Retailers suffer the worst December since recession of 2008
The supermarket seems to be pinning its hopes on a merger with Asda after missing out on grocers’ Christmas bonanza
RETAILERS have suffered their worst December since the recession after shoppers delayed spending and abandoned the high street to hunt for bargains online.
Last month’s trading was as tough as in 2008 when the high street was battered by the credit crunch, according to sales figures compiled by the British Retail Consortium and KPMG. It comes as official statistics show the savings ratio for UK households has reached minus 0.2pc, suggesting families are outspending their earnings, and despite record low unemployment and improving wage growth.
Weaker balance sheets may be making households increasingly price sensitive, with lenders reporting that they expect demand for credit-card lending to decline in the final three months of the year.
Overall, retail sales were stagnant, with 0pc growth in December, compared with a rise of 1.7pc in the same month in 2017. Yet on a like-for-like basis, sales fell by 0.7pc compared with the same month in 2017.
Paul Martin, UK head of retail at KPMG, said: “This comes despite some retailers desperately attempting to generate sales through slashed pricing, which has seemingly not been enough to encourage shoppers.”
Food purchases outperformed items such as clothes and shoes, with sales rising by 0.6pc in the three months to the end of the year on a like-for-like basis, contrasting with a 1.2pc slide in non-food retail.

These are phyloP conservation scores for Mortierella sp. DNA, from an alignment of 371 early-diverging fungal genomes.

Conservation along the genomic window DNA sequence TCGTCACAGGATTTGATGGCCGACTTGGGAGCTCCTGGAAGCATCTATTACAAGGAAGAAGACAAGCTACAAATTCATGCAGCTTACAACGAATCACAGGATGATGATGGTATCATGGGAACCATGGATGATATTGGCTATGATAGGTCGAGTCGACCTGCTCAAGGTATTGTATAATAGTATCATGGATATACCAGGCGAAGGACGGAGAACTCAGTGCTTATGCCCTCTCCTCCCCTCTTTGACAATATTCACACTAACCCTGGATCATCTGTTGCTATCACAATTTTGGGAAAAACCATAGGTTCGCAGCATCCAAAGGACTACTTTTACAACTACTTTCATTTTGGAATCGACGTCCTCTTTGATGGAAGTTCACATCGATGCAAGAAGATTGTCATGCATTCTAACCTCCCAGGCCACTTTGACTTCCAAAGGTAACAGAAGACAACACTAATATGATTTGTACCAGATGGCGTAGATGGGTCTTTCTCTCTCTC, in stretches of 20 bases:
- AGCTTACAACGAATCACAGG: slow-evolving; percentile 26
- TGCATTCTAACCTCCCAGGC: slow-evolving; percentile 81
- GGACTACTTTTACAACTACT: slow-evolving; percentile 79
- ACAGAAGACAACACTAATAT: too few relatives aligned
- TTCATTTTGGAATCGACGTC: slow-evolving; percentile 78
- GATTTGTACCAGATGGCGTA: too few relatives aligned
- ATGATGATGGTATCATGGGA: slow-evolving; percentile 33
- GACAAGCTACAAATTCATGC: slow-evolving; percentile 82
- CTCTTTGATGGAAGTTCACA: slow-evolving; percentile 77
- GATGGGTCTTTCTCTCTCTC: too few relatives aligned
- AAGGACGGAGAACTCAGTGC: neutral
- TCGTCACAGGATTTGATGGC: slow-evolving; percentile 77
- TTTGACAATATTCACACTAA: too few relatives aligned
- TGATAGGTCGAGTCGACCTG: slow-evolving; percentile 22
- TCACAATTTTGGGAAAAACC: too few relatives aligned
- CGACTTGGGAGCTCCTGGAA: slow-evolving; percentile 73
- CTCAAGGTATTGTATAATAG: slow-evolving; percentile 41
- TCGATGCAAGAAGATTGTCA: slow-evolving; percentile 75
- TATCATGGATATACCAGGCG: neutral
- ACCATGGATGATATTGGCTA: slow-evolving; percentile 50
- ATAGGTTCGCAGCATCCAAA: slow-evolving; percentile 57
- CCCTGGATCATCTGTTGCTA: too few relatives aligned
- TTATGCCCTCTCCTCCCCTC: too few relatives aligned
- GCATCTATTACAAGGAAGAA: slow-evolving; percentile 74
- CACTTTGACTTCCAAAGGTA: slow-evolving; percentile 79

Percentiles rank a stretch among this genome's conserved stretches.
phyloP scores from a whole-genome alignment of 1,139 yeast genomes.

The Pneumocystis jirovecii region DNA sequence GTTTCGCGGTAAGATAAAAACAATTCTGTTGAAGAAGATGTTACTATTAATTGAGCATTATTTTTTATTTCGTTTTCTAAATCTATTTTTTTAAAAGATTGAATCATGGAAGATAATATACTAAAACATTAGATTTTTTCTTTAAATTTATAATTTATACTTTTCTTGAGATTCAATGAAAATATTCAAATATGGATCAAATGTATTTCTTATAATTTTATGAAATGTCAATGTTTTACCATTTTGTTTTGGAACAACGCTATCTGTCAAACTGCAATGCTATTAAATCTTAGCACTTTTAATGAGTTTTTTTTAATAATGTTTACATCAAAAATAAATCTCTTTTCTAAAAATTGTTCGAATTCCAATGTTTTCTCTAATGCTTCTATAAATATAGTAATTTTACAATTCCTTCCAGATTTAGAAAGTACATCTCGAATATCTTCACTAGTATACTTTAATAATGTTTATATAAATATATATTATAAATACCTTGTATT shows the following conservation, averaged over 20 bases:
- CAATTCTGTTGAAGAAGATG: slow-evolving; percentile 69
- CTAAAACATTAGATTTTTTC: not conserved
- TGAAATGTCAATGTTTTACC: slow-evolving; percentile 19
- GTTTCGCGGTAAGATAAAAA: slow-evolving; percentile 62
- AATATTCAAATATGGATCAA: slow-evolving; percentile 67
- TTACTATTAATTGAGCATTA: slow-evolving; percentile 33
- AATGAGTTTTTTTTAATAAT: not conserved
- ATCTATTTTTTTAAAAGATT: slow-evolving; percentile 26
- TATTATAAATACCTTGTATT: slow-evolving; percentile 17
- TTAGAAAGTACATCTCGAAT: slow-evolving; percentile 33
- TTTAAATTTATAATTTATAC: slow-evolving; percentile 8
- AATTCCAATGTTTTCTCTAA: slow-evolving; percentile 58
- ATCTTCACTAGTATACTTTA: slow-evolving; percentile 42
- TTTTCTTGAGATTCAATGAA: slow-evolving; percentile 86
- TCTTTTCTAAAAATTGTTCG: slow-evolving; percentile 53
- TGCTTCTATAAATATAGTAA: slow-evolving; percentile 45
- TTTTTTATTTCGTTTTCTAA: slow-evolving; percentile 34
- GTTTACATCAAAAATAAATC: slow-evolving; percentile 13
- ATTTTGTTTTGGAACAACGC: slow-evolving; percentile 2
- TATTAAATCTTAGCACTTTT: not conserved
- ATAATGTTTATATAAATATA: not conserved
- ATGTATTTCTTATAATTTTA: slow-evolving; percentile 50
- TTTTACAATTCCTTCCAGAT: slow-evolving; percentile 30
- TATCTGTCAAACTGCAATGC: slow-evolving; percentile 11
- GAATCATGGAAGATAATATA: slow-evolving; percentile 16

The rise of online shopping continued apace, with its share of sales hitting 31.2pc last month, up from 29.1pc in December 2017.
The grim shop figures follow complaints by supermarket bosses that shoppers waited until the very last moment to do their Christmas shopping.
Sainsbury’s boss Mike Coupe said yesterday it had been hurt by a “downtrading” trend, with shoppers targeting cheaper options.
The supermarket posted a 1.1pc drop in like-for-like sales after its Argos business lost customers to the deep discounts offered by rivals.
High street retailers with a sizeable online presence have been outperforming their bricks-and-mortar rivals.
Marks & Spencer, Debenhams, John Lewis and Tesco will today reveal how they fared.
‘Christmas came late this year”, according to Sainsbury’s boss Mike Coupe. Or, in the case of Britain’s number-two supermarket, it didn’t come at all. Sainsbury’s finished firmly bottom of the pile over the festive trading period, reporting a 1.1pc fall in like-for-like sales, much worse than the 0.2pc drop analysts had pencilled in. These are worrying figures but perhaps more concerning is Coupe’s attempt to blame “cautious customers”. Try telling that to his rivals, all of whom, bar Waitrose, posted better numbers.
Although it was the worst Christmas for the high street in a decade, food retailers bucked the trend and had a festive feast. A record £30bn was spent on Christmas food between the beginning of October and the end of December – £450m more than same period in 2017. The average household grocery bill was a whopping £383 in December alone and Saturday the 22nd proved to be the busiest shopping day of the year. More than half of all households visited one of the grocers on that day, with 1.7m additional customers hitting the supermarkets compared with the Saturday before.